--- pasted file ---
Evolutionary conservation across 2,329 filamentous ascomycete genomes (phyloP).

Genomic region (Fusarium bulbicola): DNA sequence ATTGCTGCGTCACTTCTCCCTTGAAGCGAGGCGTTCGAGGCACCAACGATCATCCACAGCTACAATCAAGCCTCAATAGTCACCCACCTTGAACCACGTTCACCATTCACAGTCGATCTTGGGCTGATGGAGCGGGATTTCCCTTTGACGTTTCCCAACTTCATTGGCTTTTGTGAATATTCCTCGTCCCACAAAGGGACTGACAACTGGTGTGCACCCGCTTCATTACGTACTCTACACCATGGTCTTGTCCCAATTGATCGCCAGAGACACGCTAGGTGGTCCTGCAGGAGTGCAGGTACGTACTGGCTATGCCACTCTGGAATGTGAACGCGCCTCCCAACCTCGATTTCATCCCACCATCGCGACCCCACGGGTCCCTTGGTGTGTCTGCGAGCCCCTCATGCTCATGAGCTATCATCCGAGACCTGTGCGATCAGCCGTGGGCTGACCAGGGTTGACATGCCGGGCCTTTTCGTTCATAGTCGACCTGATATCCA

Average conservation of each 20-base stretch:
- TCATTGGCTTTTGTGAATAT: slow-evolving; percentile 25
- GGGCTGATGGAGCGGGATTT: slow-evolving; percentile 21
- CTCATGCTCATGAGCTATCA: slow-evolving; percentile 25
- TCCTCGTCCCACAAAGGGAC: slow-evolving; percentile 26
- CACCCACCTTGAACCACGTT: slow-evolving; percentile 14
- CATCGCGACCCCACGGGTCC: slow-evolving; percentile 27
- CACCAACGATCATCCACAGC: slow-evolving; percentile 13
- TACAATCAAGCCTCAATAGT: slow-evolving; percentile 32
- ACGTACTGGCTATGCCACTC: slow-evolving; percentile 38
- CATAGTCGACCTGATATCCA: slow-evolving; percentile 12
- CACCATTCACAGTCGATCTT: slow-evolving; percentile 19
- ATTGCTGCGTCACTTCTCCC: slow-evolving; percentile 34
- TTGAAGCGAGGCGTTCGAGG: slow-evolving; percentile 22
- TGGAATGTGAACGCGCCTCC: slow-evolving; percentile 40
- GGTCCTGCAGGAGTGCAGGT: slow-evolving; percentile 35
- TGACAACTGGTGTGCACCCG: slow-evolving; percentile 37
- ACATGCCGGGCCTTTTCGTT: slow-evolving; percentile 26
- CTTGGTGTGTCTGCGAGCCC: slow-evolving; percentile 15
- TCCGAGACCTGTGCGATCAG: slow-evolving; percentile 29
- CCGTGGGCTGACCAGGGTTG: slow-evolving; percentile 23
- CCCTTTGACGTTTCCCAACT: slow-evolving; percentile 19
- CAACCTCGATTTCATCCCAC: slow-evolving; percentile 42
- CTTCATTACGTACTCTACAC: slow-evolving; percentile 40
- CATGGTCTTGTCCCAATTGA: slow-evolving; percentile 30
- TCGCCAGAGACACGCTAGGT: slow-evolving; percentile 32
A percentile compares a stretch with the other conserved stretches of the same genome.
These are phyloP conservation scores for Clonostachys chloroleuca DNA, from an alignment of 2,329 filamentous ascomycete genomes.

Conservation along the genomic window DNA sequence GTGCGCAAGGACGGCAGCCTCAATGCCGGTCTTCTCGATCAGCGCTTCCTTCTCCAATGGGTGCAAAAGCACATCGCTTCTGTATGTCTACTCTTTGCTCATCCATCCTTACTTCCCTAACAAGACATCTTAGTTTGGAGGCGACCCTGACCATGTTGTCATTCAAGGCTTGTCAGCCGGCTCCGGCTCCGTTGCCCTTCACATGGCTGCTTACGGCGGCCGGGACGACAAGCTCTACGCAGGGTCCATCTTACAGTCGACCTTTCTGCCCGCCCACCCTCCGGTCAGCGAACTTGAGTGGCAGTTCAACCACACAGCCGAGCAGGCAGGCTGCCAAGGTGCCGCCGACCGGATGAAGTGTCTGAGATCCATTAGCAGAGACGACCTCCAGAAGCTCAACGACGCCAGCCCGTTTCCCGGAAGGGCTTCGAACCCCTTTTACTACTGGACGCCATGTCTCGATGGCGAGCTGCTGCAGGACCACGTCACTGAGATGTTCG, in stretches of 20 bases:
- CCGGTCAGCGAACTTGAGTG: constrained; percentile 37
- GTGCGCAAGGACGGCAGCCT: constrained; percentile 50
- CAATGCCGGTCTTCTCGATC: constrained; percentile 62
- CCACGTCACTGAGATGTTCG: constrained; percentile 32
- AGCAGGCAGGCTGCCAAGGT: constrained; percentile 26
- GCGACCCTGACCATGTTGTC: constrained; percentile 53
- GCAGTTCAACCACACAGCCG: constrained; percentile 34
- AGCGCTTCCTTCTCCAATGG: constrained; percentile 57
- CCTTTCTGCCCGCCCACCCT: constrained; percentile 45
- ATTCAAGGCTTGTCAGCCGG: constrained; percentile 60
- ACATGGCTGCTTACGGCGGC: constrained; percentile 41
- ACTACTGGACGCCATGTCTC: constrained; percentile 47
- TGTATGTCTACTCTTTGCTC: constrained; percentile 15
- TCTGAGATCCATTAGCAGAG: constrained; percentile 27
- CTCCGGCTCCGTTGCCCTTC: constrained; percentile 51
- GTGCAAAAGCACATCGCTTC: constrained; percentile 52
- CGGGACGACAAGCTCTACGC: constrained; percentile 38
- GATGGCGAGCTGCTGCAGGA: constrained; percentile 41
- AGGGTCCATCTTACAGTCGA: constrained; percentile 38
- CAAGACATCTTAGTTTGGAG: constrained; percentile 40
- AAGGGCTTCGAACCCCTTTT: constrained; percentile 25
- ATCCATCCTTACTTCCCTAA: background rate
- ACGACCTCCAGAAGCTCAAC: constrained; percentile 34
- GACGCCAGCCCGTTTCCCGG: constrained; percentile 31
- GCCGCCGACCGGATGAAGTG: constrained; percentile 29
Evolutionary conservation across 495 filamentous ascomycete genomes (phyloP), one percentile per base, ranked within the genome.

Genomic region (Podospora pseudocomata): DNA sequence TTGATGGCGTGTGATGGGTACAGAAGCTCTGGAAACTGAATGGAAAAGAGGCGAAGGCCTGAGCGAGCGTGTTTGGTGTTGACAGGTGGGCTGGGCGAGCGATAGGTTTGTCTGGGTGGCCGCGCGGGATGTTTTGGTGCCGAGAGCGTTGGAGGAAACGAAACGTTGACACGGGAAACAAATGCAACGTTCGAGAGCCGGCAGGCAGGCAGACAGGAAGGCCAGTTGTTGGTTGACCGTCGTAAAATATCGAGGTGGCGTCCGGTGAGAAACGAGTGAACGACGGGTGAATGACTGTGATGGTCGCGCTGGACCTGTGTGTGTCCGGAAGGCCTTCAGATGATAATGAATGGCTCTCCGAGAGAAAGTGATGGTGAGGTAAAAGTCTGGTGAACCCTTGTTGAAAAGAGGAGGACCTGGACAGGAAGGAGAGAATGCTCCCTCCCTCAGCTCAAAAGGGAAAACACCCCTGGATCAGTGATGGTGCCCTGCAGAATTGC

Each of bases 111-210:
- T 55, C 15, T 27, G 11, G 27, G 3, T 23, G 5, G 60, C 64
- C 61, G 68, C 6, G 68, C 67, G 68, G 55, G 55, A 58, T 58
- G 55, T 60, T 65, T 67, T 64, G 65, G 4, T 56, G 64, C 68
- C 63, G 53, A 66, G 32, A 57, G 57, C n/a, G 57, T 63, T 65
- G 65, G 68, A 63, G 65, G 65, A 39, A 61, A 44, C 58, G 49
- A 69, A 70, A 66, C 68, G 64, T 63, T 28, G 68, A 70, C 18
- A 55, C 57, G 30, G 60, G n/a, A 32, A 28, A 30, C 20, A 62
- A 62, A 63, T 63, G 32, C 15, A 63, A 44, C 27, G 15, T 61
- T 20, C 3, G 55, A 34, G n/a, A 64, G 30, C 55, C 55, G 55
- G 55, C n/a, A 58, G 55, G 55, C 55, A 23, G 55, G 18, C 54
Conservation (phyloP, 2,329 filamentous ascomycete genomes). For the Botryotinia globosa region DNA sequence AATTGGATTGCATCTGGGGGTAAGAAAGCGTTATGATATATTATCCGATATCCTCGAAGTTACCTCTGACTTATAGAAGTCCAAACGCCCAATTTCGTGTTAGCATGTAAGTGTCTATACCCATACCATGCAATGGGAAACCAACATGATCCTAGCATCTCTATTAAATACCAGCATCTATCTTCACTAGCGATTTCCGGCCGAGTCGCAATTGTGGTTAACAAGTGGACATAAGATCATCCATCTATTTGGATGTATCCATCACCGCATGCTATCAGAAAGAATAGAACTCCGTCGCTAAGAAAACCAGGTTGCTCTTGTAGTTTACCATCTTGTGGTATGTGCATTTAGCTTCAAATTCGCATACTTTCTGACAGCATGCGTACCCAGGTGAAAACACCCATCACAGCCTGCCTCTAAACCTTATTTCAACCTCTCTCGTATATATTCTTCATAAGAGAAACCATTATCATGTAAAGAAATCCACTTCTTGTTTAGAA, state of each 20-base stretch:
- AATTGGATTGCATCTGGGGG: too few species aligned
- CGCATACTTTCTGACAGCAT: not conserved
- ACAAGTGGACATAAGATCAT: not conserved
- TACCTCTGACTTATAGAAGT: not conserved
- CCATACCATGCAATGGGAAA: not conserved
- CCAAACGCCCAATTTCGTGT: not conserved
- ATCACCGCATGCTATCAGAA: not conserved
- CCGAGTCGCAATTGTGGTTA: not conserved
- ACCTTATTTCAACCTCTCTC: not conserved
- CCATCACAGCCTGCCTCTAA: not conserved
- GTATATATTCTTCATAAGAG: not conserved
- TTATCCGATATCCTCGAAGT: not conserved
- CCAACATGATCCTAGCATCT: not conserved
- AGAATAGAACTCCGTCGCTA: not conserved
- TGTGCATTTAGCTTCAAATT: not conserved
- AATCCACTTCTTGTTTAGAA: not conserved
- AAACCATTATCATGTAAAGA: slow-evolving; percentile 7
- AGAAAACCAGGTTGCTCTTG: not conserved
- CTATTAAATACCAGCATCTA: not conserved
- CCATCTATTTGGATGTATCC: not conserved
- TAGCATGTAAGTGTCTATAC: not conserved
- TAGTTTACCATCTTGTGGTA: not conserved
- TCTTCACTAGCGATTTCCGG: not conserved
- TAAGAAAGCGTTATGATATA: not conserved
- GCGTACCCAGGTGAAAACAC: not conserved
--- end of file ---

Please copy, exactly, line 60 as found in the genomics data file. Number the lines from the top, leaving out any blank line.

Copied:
- T 55, C 15, T 27, G 11, G 27, G 3, T 23, G 5, G 60, C 64